The EEOC’s $2 Million Same Sex Workplace Decision

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If you have been a reader of the blog for a while, you know my thoughts regarding being fired because you’re gay and transgenders in the workplace. I believe that work should be a place where we tolerate working with one another, respect co-workers and on rare occasions we actually enjoy the people we work with too.

A couple weeks ago the EEOC issued a press release announcing a $2 million recovery from a New Mexico automobile dealership for the charge of same-sex sexual harassment of 50 male employees. The same-sex sexual harassment spanned a ten year period. The car dealership, Eagle Ranch Road has agreed to settle the largest same-sex sexual harassment lawsuit and agree to a strong consent decree.

Consent decrees are defined as an agreement approved and agreed by the defendant to cease all activities deemed illegal by the government. Click here to visit Cornell University’s searchable database of recent employment law consent decrees.

What is Same Sex Harassment at Work?

Same-sex harassment cases in courts aren’t new, but this $2 million recovery is the largest to date. The EEOC does not compile statistics on same-sex harassment claims but the percentage of men alleging harassment has risen 11.6 percent in 1997 to 15.9 percent in 2008. SHRM suggests that this increase is linked due to same-sex harassment claims.

“It is shocking that such egregious harassment could have continued under the nose of management for over ten years,” says EEOC Senior Trial Attorney, Christina Vigil. “The debilitating stigma that is still attached to male sexual harassment cases made it difficult for men to come forward to report. However, a couple of brave men did come forward, which is what has helped resolve the issues in this workplace.”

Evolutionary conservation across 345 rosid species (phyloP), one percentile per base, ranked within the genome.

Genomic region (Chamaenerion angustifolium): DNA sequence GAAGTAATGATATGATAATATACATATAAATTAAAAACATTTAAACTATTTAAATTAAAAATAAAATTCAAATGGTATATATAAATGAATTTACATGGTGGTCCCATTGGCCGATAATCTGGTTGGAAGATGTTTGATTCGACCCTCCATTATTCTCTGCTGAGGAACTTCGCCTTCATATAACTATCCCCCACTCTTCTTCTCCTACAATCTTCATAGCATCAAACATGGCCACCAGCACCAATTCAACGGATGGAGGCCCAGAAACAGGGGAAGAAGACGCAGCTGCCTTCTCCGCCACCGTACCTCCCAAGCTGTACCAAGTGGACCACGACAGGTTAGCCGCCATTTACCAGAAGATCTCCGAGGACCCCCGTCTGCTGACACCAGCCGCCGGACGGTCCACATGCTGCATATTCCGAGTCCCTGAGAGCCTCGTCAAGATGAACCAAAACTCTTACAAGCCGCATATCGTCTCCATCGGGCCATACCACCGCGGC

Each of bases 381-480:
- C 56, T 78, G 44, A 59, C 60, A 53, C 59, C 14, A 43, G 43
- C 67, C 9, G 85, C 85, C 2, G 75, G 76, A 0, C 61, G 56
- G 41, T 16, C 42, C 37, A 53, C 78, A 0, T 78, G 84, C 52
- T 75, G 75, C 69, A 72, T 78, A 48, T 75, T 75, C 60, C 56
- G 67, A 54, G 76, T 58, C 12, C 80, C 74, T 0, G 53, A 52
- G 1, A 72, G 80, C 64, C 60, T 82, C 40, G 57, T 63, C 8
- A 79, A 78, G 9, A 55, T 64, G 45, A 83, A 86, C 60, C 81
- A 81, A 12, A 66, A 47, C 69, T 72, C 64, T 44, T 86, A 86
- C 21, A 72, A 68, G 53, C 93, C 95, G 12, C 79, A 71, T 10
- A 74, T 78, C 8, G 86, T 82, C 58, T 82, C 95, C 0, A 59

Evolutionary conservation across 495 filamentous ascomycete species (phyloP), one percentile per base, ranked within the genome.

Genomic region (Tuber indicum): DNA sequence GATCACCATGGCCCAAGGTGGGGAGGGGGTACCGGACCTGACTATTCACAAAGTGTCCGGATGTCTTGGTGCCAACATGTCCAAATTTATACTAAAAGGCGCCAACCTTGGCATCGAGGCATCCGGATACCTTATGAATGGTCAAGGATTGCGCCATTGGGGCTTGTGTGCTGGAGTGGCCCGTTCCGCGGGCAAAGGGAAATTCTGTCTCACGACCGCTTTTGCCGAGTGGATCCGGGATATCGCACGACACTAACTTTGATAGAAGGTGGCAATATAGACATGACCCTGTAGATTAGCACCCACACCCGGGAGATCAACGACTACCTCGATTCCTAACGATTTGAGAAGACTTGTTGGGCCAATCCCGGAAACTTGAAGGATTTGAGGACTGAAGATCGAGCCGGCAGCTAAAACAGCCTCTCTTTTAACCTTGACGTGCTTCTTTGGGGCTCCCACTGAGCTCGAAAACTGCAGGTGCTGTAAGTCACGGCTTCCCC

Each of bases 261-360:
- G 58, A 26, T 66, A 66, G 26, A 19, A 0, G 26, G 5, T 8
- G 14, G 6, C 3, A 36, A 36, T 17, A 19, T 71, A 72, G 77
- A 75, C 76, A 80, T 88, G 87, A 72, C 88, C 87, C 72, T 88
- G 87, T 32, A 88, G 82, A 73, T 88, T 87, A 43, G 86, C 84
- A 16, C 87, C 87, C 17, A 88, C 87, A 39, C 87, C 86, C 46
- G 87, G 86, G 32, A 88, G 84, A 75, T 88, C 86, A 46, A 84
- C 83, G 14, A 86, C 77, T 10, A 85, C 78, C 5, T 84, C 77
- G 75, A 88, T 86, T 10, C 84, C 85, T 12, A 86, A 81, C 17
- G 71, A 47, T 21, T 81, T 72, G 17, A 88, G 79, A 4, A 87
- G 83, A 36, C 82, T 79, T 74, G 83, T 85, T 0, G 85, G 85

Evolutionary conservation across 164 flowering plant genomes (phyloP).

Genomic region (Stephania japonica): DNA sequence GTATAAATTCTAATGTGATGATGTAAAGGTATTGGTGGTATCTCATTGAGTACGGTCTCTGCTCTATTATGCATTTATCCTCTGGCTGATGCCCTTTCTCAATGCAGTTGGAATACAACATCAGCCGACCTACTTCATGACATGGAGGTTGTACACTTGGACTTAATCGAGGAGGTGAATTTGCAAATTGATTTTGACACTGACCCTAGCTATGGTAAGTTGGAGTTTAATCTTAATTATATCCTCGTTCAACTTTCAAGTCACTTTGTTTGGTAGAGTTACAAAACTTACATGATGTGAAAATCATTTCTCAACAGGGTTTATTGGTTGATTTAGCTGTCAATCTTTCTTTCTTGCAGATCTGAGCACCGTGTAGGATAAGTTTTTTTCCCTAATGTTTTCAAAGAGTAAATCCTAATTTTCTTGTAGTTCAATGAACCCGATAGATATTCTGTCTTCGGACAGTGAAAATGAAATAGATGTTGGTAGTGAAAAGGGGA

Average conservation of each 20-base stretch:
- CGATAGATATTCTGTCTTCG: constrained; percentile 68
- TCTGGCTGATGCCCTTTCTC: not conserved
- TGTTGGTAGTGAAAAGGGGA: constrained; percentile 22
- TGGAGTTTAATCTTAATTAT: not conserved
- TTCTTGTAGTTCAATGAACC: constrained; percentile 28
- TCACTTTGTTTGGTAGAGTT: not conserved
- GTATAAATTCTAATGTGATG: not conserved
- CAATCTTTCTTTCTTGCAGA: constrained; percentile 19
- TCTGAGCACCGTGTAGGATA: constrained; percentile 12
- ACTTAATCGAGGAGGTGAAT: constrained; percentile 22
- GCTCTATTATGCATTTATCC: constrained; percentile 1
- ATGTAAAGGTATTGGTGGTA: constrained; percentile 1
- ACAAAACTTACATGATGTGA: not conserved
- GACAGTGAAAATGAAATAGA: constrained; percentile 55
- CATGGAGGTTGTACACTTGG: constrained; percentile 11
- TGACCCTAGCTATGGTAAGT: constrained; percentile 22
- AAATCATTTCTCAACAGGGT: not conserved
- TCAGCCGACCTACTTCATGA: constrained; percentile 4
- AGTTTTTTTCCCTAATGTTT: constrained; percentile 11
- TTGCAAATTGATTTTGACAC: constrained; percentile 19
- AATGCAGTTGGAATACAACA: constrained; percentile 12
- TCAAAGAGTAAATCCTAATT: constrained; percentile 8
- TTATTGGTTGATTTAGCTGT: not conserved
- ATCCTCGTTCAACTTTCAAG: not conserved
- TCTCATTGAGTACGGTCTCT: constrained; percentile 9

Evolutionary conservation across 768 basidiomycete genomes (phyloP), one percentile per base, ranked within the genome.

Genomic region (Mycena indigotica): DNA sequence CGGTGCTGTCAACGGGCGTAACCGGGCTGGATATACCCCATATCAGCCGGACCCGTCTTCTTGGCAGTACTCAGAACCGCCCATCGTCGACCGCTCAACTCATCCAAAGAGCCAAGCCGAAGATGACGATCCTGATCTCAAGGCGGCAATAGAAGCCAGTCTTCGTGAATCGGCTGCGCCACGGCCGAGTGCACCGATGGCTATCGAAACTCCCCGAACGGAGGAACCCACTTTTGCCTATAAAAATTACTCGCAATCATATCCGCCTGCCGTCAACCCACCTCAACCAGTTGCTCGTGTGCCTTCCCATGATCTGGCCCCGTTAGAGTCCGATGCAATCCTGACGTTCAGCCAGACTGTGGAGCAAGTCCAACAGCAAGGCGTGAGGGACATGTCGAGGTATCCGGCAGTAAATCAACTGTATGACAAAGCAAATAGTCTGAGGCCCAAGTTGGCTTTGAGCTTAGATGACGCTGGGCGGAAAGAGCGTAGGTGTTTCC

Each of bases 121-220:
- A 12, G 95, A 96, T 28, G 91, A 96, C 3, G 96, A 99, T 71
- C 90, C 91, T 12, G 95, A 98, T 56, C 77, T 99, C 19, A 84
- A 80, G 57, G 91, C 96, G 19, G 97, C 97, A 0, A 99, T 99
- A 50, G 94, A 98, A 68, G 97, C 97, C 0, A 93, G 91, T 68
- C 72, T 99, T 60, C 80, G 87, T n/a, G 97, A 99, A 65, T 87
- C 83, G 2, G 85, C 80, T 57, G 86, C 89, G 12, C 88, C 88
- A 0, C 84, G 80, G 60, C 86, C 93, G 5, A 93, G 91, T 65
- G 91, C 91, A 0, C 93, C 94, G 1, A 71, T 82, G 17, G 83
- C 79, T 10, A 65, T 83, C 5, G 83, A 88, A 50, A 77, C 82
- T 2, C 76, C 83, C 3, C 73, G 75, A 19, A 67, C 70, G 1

An overview of the case is listed below taken from EEOC’s above-mentioned press release.

“In its lawsuit, the EEOC charged a former lot manager, James Gallegos, under the direction of Charles Ratliff, Jr., then general manager, with subjecting a class of men to egregious forms of sexual harassment, including shocking sexual comments, frequent solicitations for oral sex, and regular touching, grabbing, and biting of male workers on their buttocks and genitals. The EEOC also alleged that Pitre retaliated against male employees who objected to the sexually hostile work environment. During the pendency of the lawsuit, the retaliatory actions of Pitre raised such concern that a U.S. District Court judge granted a preliminary injunction against Pitre, prohibiting the dealership and all of its agents from threatening or engaging in retaliatory actions against case participants.”

Workplace Harassment Isn’t Just About Sex

The lesson learned from this case is that sexual harassment is not solely female to male or male to female. It can be female to female or male to male and your employee handbook and policies should be updated with stiff penalties and fines issued to those who fail to comply. Dust off that employee handbook and review your workplace sexual harassment policy today.

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